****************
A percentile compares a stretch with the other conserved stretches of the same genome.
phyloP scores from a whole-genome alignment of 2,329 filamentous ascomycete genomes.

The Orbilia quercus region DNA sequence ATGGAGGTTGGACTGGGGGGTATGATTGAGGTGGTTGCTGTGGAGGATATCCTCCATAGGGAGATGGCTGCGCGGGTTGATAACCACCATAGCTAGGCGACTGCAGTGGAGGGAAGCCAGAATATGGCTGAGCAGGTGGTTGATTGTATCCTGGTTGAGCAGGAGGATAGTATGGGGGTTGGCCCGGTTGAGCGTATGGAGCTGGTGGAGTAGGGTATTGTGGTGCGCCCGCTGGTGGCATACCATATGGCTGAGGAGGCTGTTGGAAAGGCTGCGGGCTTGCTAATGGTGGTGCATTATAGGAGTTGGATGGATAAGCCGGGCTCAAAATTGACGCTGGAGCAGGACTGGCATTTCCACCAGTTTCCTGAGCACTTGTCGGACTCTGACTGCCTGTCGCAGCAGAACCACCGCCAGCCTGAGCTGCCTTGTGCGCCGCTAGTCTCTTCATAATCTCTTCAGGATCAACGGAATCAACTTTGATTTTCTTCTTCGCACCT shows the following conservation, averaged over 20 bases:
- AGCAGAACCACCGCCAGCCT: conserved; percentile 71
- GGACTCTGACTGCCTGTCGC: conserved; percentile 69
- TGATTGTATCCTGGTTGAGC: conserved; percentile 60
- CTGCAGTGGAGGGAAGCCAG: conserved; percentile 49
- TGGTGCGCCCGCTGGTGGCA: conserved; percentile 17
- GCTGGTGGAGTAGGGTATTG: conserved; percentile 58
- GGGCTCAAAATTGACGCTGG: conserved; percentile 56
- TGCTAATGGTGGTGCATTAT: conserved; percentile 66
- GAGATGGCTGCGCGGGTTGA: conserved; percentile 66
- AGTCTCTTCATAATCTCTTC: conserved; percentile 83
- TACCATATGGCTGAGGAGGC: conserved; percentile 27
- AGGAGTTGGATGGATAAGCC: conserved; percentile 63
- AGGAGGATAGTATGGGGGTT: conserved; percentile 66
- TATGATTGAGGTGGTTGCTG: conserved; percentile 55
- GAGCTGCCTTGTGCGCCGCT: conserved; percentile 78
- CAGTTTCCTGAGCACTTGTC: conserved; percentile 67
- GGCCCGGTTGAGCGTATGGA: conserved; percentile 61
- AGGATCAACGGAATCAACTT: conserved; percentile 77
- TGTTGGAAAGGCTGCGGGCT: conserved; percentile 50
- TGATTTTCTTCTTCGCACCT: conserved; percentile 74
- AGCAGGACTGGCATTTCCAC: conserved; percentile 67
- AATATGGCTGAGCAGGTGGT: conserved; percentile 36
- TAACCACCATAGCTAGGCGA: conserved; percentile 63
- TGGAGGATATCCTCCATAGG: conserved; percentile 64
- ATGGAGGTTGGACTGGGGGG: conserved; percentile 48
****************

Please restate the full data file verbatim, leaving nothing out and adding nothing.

A percentile compares a stretch with the other conserved stretches of the same genome.
phyloP scores from a whole-genome alignment of 2,329 filamentous ascomycete genomes.

The Orbilia quercus region DNA sequence ATGGAGGTTGGACTGGGGGGTATGATTGAGGTGGTTGCTGTGGAGGATATCCTCCATAGGGAGATGGCTGCGCGGGTTGATAACCACCATAGCTAGGCGACTGCAGTGGAGGGAAGCCAGAATATGGCTGAGCAGGTGGTTGATTGTATCCTGGTTGAGCAGGAGGATAGTATGGGGGTTGGCCCGGTTGAGCGTATGGAGCTGGTGGAGTAGGGTATTGTGGTGCGCCCGCTGGTGGCATACCATATGGCTGAGGAGGCTGTTGGAAAGGCTGCGGGCTTGCTAATGGTGGTGCATTATAGGAGTTGGATGGATAAGCCGGGCTCAAAATTGACGCTGGAGCAGGACTGGCATTTCCACCAGTTTCCTGAGCACTTGTCGGACTCTGACTGCCTGTCGCAGCAGAACCACCGCCAGCCTGAGCTGCCTTGTGCGCCGCTAGTCTCTTCATAATCTCTTCAGGATCAACGGAATCAACTTTGATTTTCTTCTTCGCACCT shows the following conservation, averaged over 20 bases:
- AGCAGAACCACCGCCAGCCT: conserved; percentile 71
- GGACTCTGACTGCCTGTCGC: conserved; percentile 69
- TGATTGTATCCTGGTTGAGC: conserved; percentile 60
- CTGCAGTGGAGGGAAGCCAG: conserved; percentile 49
- TGGTGCGCCCGCTGGTGGCA: conserved; percentile 17
- GCTGGTGGAGTAGGGTATTG: conserved; percentile 58
- GGGCTCAAAATTGACGCTGG: conserved; percentile 56
- TGCTAATGGTGGTGCATTAT: conserved; percentile 66
- GAGATGGCTGCGCGGGTTGA: conserved; percentile 66
- AGTCTCTTCATAATCTCTTC: conserved; percentile 83
- TACCATATGGCTGAGGAGGC: conserved; percentile 27
- AGGAGTTGGATGGATAAGCC: conserved; percentile 63
- AGGAGGATAGTATGGGGGTT: conserved; percentile 66
- TATGATTGAGGTGGTTGCTG: conserved; percentile 55
- GAGCTGCCTTGTGCGCCGCT: conserved; percentile 78
- CAGTTTCCTGAGCACTTGTC: conserved; percentile 67
- GGCCCGGTTGAGCGTATGGA: conserved; percentile 61
- AGGATCAACGGAATCAACTT: conserved; percentile 77
- TGTTGGAAAGGCTGCGGGCT: conserved; percentile 50
- TGATTTTCTTCTTCGCACCT: conserved; percentile 74
- AGCAGGACTGGCATTTCCAC: conserved; percentile 67
- AATATGGCTGAGCAGGTGGT: conserved; percentile 36
- TAACCACCATAGCTAGGCGA: conserved; percentile 63
- TGGAGGATATCCTCCATAGG: conserved; percentile 64
- ATGGAGGTTGGACTGGGGGG: conserved; percentile 48